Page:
• how to establish preventative measures against abuse;
• how to identify the signs that grooming of potential victims is occurring;
• how to be more sensitive to the needs of victims;
• becoming attentive to power differentials and ways in which inappropriate exercise of power can lead to abuse;
• what to do if a victim approaches you for support;
• protecting the victim from further harm or re-victimization;
• preserving confidentiality;
• how to accompany a victim, and;
• how to refer appropriately.
Presentations have been made to the Archdiocesan Pastoral Council, to lay formation and diaconal candidates, to diocesan centre staff and to clergy. With the finalizing of a new policy, several presentations are planned, including one in each deanery in the coming months open to anyone interested in attending. Our goal is to involve at least one victim in each presentation so that the voice of victims can be heard.
Prayer services thoughtfully prepared by victims, laypersons, religious and clergy, are being held throughout the diocese. These prayer services are a way of letting victims know that their voices are being heard, help to create a safe environment for them to come forward, and foster awareness and support within the community. Those who have drafted these services and those who have worked to host or participate in them have provided an important outreach to victims.
The question of whether or not to post names of those clergy accused of sexual abuse was narrowed by our victims to a discussion about posting the names of those accused of sexual abuse and found guilty in the court of law. All of the victims with whom we are in communication are calling for transparency and accountability. And all want us to create a space where other victims can come forward in a safe way to speak of what happened to them. Regarding the publication of names, we heard strongly that if we do publish the names of those found guilty, names which are already in the public domain, we need to make sure that no other victim would be further hurt or revictimized by our actions. Victims weighed the pros and cons of posting names, and asked whether or not it would bring healing, whether there were other ways that would draw as much attention to the legacy of abuse as this, and whether it would open the door to retaliation against or put pressure on other victims. Some felt strongly that there are better ways of inviting victims to come forward, and it is clear that we need to continue to work on those. At this time, the matter is still under discussion.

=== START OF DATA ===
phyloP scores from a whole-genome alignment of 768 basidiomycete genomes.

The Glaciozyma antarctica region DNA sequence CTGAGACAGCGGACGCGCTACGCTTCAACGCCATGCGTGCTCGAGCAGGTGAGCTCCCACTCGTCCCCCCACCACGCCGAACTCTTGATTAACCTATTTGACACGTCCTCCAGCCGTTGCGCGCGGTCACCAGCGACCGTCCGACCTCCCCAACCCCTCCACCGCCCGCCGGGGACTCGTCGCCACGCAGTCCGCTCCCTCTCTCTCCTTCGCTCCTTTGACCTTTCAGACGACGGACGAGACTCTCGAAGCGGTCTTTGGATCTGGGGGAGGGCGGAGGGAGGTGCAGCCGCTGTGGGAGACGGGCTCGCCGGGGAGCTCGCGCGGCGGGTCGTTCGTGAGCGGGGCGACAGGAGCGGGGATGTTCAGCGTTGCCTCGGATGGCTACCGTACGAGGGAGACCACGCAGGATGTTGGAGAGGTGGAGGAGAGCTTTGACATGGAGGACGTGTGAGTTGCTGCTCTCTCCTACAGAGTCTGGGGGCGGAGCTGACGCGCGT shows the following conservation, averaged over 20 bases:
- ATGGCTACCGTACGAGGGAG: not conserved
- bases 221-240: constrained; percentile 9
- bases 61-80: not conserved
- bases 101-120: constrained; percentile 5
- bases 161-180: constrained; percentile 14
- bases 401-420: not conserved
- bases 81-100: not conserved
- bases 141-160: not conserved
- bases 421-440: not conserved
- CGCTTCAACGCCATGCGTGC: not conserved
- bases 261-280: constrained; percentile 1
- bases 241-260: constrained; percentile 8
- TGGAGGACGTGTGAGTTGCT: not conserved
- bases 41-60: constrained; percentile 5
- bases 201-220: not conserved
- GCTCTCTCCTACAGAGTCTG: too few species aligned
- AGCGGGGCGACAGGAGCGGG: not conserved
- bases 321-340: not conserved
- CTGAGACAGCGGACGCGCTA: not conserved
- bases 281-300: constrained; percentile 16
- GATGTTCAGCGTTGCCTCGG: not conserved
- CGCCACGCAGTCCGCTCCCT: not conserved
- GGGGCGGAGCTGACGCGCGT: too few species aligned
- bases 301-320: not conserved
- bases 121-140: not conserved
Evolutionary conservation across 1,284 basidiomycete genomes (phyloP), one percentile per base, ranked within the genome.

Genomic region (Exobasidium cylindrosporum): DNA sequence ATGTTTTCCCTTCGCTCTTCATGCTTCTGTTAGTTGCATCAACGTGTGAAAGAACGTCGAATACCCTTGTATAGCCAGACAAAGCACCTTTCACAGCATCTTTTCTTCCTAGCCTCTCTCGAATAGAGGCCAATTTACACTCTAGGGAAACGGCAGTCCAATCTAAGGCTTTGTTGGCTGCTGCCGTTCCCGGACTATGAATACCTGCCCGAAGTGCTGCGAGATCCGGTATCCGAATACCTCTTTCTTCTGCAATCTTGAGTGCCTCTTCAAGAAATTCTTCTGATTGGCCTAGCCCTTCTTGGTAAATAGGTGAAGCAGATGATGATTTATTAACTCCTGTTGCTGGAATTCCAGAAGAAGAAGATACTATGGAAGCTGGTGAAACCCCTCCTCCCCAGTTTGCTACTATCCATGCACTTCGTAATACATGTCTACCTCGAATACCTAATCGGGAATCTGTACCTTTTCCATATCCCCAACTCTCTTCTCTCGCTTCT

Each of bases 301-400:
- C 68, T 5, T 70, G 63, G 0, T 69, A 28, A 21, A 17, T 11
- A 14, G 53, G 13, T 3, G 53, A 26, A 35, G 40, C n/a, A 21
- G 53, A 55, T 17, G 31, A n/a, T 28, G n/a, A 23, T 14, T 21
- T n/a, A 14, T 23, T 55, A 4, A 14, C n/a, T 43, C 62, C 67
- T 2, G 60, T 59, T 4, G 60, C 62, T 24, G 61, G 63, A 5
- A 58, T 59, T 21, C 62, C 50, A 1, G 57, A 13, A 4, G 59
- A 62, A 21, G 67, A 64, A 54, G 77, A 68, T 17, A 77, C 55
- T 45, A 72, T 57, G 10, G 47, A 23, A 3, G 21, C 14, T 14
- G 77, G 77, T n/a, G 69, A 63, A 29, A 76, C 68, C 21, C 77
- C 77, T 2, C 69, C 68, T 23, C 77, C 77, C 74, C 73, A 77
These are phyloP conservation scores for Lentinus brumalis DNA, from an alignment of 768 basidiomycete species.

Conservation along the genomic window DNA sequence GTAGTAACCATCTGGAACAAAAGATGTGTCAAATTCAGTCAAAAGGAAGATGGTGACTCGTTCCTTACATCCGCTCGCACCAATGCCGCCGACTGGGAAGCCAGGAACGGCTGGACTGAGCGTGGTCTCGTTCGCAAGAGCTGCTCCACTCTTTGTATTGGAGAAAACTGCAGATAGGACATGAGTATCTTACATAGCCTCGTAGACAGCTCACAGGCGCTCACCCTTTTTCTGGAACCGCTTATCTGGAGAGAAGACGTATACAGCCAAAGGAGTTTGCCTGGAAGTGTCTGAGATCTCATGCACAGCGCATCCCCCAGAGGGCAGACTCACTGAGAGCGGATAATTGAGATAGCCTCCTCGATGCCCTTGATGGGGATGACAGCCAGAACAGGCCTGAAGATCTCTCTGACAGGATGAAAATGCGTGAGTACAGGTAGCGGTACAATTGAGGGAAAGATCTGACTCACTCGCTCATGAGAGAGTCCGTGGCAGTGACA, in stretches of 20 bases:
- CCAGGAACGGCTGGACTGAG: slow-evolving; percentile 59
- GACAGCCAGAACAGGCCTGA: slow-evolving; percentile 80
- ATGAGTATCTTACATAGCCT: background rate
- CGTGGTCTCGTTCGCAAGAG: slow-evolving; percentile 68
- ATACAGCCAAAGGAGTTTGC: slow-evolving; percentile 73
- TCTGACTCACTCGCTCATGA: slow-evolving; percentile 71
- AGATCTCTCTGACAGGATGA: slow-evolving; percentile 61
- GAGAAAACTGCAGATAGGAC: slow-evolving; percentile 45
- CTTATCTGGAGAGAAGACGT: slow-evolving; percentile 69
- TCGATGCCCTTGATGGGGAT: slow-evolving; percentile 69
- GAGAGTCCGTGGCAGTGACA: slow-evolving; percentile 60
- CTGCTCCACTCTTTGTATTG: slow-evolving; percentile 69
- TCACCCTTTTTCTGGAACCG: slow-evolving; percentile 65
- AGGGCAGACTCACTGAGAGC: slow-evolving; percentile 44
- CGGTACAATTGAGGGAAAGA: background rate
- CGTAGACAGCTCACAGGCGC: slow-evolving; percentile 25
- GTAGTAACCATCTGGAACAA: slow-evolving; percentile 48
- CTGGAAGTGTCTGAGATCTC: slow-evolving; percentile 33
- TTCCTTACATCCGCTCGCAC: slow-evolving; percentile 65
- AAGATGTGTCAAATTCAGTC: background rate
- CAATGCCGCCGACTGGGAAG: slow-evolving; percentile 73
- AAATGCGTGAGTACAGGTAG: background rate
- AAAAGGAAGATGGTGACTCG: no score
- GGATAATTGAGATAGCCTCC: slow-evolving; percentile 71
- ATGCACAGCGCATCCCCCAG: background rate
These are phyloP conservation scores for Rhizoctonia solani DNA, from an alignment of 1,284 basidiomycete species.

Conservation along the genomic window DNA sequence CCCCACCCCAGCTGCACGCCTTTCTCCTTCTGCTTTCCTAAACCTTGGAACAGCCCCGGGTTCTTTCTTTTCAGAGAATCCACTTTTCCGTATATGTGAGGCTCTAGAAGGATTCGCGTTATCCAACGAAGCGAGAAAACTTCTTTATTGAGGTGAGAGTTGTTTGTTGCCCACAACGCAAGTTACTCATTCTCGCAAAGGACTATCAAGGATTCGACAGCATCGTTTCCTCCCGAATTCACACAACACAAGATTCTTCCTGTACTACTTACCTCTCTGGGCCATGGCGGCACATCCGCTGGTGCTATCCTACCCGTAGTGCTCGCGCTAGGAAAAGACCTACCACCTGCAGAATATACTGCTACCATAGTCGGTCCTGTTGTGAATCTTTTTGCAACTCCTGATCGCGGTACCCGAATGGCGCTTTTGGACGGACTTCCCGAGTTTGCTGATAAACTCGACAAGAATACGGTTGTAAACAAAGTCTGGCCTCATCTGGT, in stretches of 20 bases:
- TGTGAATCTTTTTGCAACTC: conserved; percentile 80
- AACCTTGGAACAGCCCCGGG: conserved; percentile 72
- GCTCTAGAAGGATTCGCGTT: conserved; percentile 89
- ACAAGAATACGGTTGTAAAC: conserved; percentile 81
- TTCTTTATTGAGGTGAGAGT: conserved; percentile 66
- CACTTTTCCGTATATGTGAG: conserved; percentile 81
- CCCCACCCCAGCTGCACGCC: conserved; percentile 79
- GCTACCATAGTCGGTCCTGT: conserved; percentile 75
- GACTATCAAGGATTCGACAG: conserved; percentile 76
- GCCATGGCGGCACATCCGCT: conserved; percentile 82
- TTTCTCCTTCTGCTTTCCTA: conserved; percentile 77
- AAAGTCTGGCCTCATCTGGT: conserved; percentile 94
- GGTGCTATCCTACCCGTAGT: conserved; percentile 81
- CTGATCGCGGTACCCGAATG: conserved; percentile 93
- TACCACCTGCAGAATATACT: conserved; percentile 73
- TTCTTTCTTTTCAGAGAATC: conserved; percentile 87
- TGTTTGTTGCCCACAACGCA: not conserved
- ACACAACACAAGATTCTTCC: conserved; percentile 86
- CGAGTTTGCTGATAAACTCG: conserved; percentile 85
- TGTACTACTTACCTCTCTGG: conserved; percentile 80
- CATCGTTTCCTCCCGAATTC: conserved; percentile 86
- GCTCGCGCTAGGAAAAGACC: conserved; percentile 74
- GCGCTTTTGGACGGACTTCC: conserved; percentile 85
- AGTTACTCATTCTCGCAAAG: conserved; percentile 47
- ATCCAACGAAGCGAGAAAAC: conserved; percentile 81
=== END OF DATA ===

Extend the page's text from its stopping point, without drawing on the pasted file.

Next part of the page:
Bishop Don and/or his Delegate for victims of clergy sexual abuse meet or are in regular communication with victims who have come forward, both for the purposes of providing support and encouragement as well as to receive input from them on how to more effectively reach out to other victims. They are open to such meetings should other victims find that helpful. Though many have come forward, they represent a small minority of the victims out there. Our hope is to communicate to victims that there is a safe environment within the church wherein they can share their stories without fear of being re-victimized.
Written in collaboration with the clergy sexual abuse core working group and its communications committee.
Page URL: http://archregina.sk.ca/news/2019/10/23/archdiocese-regina-announces-trauma-counselling-victims-and-new-procedures-reporting